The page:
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A common question that we hear at the lab is “Which is the best test for testing hormones?” Unfortunately, there’s not a simple answer because each of the methods has unique pros and cons. Serum testing of hormones has long been accepted by the conventional medical community as the standard for measuring hormones, but it is possible to also use saliva, urine and hair to assess a wide array of hormones. Each method can provide valuable and important information, but because the information is different for each method, the method(s) you use should be determined by your diagnostic needs. Let’s look at the different methods available and why you might choose one over the other.


Serum testing is reliable and well-suited for testing reproductive hormones. It is useful for identifying endogenous hormone excesses or deficiencies, and has the advantages of being a relatively simple collection, with blood drawn from a vein in the arm, as well as well-established reference ranges. Most of the sex hormones measured in serum are tightly attached to binding proteins. Only about 1-5% of the hormones present in serum are actually in the free or non-bound form. Most of the tests for serum measure the total amount of hormone present, which is commonly regarded as an unreliable reflection of the hormone that is actually available to the tissues (bioavailable hormone). One limitation of serum hormones testing is the snapshot nature of single-point testing. Because hormones are secreted in a pulsatile manner over the course of 24-hours, it is difficult to know whether the levels in serum represent a peak, valley, or something in between.1, 2   A point sample is not useful for assessing hormones when a female patient has irregular/sporadic cycles.  Another limitation is that serum hormone levels do not always increase when hormones are applied to the skin via cream, gel or patch.


There is a common misconception that only free or non-bound hormone is available to tissue. Free hormone, protein-bound hormone, red blood cell-associated hormone and conjugated hormone may all be delivered to cells in varying amounts, depending on the type of tissue and whether the hormones are endogenous or exogenous. But hormones must pass through the cells making up the saliva gland tissue in order to get into saliva, which means that a saliva hormone level may better reflect delivery of hormone to tissue from the various reservoirs in blood. Saliva collection is a convenient, non-invasive way to map out diurnal and monthly hormone rhythms and may also be used to get an average measurement across several days or a week, by spitting in the same tube multiple times. Saliva is also an excellent medium for measurement of cortisol because, unlike blood and serum where venipuncture can cause an anticipatory rise in cortisol, collection of saliva does not.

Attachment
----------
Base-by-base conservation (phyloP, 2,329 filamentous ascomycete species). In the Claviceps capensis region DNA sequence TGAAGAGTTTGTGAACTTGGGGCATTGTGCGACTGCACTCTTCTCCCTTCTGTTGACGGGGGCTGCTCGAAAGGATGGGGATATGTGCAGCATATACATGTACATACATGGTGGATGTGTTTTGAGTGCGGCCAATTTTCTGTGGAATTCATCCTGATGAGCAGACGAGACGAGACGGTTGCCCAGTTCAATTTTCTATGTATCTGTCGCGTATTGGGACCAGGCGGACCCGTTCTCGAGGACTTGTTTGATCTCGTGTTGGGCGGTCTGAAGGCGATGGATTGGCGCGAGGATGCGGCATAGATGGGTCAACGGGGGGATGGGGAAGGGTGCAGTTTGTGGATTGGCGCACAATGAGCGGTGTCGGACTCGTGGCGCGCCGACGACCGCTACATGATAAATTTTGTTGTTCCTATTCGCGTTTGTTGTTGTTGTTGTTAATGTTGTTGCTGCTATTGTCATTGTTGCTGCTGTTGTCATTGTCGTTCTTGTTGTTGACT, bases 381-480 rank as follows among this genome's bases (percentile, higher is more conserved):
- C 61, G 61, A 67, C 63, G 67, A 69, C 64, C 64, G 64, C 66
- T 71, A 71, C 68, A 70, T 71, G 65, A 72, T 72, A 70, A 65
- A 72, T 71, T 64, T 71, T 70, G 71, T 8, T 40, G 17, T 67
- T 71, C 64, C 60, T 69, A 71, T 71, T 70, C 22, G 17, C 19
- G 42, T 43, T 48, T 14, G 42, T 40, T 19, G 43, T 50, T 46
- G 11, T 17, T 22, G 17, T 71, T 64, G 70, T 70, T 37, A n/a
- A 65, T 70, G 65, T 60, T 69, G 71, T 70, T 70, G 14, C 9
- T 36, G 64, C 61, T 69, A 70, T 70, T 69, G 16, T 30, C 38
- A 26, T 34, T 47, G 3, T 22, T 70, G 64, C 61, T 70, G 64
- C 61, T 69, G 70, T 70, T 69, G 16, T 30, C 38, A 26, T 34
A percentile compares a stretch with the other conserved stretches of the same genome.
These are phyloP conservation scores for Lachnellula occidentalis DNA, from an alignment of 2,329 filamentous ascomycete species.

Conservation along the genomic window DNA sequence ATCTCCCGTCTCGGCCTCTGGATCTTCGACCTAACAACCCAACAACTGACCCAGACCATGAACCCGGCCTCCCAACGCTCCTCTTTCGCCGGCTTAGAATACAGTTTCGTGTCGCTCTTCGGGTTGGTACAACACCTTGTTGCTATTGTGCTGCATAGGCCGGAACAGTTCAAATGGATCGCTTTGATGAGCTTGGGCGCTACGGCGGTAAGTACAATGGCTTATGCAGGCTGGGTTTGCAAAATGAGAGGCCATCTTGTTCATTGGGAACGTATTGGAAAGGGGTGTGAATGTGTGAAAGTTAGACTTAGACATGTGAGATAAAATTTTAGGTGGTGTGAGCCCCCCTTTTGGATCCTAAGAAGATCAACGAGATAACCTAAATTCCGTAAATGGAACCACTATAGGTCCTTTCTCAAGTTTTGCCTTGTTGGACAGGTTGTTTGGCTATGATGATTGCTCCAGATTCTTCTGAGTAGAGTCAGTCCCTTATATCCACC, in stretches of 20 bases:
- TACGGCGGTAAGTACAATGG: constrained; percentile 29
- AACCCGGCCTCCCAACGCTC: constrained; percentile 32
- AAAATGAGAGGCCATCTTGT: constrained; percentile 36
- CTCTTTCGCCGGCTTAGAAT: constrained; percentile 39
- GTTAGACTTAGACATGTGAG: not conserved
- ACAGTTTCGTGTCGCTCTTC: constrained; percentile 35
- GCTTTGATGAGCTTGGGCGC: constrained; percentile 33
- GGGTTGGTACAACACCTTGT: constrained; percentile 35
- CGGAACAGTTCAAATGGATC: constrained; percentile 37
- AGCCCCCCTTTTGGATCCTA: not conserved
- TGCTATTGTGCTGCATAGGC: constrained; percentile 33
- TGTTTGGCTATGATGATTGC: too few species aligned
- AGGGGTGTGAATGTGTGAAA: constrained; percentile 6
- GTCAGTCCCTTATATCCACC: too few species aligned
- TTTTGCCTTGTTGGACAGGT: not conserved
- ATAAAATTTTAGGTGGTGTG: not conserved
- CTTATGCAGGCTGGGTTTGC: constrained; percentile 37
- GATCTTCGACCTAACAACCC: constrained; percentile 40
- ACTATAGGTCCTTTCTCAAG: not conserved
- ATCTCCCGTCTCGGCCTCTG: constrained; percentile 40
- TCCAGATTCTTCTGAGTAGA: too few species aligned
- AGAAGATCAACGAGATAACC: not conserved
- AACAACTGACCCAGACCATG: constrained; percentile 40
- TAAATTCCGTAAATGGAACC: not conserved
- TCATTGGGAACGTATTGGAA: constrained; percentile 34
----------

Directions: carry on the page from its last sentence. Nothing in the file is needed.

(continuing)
Urine hormone testing has been gaining in popularity among integrative practitioners since it was brought into clinical practice by Dr. Jonathan Wright in the early 1980s. Urine collection is the preferred method for testing hormones that are secreted at night and during deep sleep, such as growth hormone3, and is the most economical and reliable way to evaluate steroid hormone metabolites. By collecting across 24 hours, a measure of the total daily output can be obtained.


Hair can be used to measure cortisol production. The first 1 cm of hair closest to the scalp represents approximately one month of cortisol production. Both urine steroid and saliva hormone testing are considered good biomarkers of acute stress, and may provide insight into allostatic load. However, acute stressors, even when severe, may elevate cortisol but not affect basal cortisol output. In contrast, prolonged or extremely severe stressors may lead to suppression of basal cortisol output. Russell et. al. suggest that hair cortisol may be a better biomarker for assessing chronic stress as it assesses cortisol over a longer term and is a tissue sample.Thus, hair cortisol is ideally suited for the assessment of long-term or chronic stress.



  1. Brambilla DJ et al. Intraindividual variation in levels of serum testosterone and other reproductive and adrenal hormones in men.ClinEndocrinol (Oxf). 2007;67:853-862
  2. Plymate SR et al. Circadian variation in testosterone, sex hormone binding globulin, and calculated non-sex hormone binding globulin bound testosterone in healthy young and elderly men. J Androl. 1989. 10:366-371
  3. Hirohata T. et al. Urinary growth hormone level and insulin-like growth factor-1 standard deviation score (IGF-SDS) can discriminate adult patients with severe growth hormone deficiency. Endocrine J. 2013. 60(3):369-73.
  4. Russell E, Koren G, Reider M, Van Uum S. Hair cortisol as a biological marker of chronic stress: Current status, future directions and unanswered questions. Psychoneuroendocrinology (2011), doi:10.1016/j.psyneuen.2011.09.009

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